In-store demos. Experiential events. Person-to-person marketing. Just saying those words to brand executives or brand managers elicits a range of reactions from them, including:
- “I hate managing demos. It takes so long, and it’s so tedious.”
- “My CFO is constantly questioning what we are getting in return for ($10,000 / $50,000 / $100,000) per month.”
- “Oh well, I have to do them. If I don’t, the retailer will disco my product line.”
- “I LOVE demos and events. We built our entire brand awareness program around them, which allowed us to be acquired by the top brand in the market.”
- “We are giving up on demos and events. It’s like a big black hole for money and time, and we don’t know what our ROI is.”
In a recent survey on industry issues done by Retailwire, they didn't ask any questions in the survey about demos – but the respondents volunteered opinions about them anyway. That is a pretty clear indication of how top-of-mind the issue is for retail marketers.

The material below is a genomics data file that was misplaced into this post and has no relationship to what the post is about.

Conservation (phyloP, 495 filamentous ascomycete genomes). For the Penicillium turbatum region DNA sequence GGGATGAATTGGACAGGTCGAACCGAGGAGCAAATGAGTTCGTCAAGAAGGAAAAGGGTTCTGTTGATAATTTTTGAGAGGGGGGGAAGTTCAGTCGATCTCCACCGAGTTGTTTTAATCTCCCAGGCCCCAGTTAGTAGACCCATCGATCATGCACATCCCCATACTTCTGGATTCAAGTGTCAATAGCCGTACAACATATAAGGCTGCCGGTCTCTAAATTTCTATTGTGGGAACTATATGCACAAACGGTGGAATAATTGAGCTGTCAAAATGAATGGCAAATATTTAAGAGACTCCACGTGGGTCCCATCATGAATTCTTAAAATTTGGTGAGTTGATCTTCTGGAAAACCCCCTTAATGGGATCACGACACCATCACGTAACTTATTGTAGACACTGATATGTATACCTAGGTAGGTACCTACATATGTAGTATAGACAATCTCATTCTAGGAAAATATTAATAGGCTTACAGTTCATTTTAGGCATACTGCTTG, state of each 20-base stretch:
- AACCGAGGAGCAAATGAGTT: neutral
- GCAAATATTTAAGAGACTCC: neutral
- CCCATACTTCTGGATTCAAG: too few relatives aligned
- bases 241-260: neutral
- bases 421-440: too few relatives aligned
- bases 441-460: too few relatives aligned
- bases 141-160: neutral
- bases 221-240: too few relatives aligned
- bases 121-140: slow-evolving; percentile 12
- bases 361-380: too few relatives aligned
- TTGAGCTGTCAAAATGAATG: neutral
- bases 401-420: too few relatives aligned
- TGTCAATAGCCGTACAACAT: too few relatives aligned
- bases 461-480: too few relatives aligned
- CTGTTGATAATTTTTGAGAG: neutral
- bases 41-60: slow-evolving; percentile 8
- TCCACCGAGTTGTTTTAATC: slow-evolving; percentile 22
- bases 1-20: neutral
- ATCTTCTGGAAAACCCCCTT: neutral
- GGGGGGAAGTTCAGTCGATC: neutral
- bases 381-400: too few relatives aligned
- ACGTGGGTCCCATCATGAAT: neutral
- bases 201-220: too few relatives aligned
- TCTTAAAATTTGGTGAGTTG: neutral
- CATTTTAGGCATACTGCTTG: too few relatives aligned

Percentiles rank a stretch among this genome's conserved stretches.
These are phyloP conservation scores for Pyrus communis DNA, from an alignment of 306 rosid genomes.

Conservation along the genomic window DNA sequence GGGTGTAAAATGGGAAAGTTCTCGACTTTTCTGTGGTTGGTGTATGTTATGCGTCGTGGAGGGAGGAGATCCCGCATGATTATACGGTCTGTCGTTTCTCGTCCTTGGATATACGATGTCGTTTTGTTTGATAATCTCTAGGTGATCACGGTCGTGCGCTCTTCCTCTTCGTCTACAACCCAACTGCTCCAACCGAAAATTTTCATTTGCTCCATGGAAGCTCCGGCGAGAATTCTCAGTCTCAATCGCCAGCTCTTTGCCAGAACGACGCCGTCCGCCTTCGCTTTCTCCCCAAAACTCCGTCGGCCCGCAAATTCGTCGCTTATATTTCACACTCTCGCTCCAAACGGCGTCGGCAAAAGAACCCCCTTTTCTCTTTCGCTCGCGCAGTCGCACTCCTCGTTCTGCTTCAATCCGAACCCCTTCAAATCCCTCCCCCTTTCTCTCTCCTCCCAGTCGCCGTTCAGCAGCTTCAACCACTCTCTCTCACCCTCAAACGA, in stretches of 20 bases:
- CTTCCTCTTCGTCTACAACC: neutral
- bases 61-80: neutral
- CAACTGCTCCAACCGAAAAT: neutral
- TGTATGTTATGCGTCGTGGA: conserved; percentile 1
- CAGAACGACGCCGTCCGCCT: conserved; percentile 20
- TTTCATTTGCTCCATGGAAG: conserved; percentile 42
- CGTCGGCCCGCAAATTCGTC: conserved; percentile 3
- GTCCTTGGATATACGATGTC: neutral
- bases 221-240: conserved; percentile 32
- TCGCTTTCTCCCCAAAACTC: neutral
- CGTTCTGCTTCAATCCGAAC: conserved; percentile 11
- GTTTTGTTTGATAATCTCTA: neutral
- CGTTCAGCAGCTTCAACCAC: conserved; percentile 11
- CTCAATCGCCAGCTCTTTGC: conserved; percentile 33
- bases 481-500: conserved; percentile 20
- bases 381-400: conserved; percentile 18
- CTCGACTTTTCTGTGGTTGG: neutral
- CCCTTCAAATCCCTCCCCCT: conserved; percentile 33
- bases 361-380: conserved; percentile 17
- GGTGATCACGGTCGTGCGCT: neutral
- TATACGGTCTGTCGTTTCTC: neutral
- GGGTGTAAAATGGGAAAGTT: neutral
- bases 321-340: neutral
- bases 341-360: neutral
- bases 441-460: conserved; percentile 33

How is it that the same subject (demos and events) can cause such a varying range of emotional responses?
Glad you asked! Here’s my explanation:
- It’s the most difficult marketing that CPG manufacturers can do. Why? Marketing to human beings is already challenging enough. To compound that, with demos and events you’re using human beings to market to human beings, for double the complication. And average brand ambassadors don’t naturally know how to be a finely-tuned CPG marketing machine. Managed incorrectly (like most companies do), the demo and event marketing process can be tedious – even painful. And if you’re an executive, running an expensive program without any management data is like flying blind… which no executive likes, as far as I know.